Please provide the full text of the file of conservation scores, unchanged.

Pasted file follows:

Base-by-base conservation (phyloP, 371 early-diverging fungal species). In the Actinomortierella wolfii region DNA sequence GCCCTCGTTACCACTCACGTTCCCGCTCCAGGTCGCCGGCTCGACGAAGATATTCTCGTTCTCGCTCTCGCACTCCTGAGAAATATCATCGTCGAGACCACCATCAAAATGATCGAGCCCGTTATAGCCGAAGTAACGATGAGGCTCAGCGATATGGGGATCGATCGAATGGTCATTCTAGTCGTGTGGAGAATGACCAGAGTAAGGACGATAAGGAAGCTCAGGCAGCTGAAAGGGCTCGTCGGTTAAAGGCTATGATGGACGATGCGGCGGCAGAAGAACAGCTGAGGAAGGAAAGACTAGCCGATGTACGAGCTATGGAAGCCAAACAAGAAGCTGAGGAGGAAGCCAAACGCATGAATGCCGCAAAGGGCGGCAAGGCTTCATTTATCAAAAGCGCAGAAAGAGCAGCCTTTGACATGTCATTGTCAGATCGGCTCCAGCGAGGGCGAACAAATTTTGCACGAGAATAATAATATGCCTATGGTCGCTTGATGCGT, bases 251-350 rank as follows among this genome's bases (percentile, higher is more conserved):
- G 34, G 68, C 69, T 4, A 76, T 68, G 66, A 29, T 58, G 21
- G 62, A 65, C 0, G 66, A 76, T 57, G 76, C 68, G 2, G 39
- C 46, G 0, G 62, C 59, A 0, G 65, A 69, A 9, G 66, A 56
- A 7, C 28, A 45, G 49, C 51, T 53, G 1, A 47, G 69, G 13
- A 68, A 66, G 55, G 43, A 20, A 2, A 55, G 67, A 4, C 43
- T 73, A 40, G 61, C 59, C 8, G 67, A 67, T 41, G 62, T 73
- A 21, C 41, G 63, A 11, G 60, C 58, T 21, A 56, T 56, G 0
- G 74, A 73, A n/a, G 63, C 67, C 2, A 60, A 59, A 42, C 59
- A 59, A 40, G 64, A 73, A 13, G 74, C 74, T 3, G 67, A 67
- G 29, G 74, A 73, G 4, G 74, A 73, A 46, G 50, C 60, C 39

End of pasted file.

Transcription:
Base-by-base conservation (phyloP, 371 early-diverging fungal species). In the Actinomortierella wolfii region DNA sequence GCCCTCGTTACCACTCACGTTCCCGCTCCAGGTCGCCGGCTCGACGAAGATATTCTCGTTCTCGCTCTCGCACTCCTGAGAAATATCATCGTCGAGACCACCATCAAAATGATCGAGCCCGTTATAGCCGAAGTAACGATGAGGCTCAGCGATATGGGGATCGATCGAATGGTCATTCTAGTCGTGTGGAGAATGACCAGAGTAAGGACGATAAGGAAGCTCAGGCAGCTGAAAGGGCTCGTCGGTTAAAGGCTATGATGGACGATGCGGCGGCAGAAGAACAGCTGAGGAAGGAAAGACTAGCCGATGTACGAGCTATGGAAGCCAAACAAGAAGCTGAGGAGGAAGCCAAACGCATGAATGCCGCAAAGGGCGGCAAGGCTTCATTTATCAAAAGCGCAGAAAGAGCAGCCTTTGACATGTCATTGTCAGATCGGCTCCAGCGAGGGCGAACAAATTTTGCACGAGAATAATAATATGCCTATGGTCGCTTGATGCGT, bases 251-350 rank as follows among this genome's bases (percentile, higher is more conserved):
- G 34, G 68, C 69, T 4, A 76, T 68, G 66, A 29, T 58, G 21
- G 62, A 65, C 0, G 66, A 76, T 57, G 76, C 68, G 2, G 39
- C 46, G 0, G 62, C 59, A 0, G 65, A 69, A 9, G 66, A 56
- A 7, C 28, A 45, G 49, C 51, T 53, G 1, A 47, G 69, G 13
- A 68, A 66, G 55, G 43, A 20, A 2, A 55, G 67, A 4, C 43
- T 73, A 40, G 61, C 59, C 8, G 67, A 67, T 41, G 62, T 73
- A 21, C 41, G 63, A 11, G 60, C 58, T 21, A 56, T 56, G 0
- G 74, A 73, A n/a, G 63, C 67, C 2, A 60, A 59, A 42, C 59
- A 59, A 40, G 64, A 73, A 13, G 74, C 74, T 3, G 67, A 67
- G 29, G 74, A 73, G 4, G 74, A 73, A 46, G 50, C 60, C 39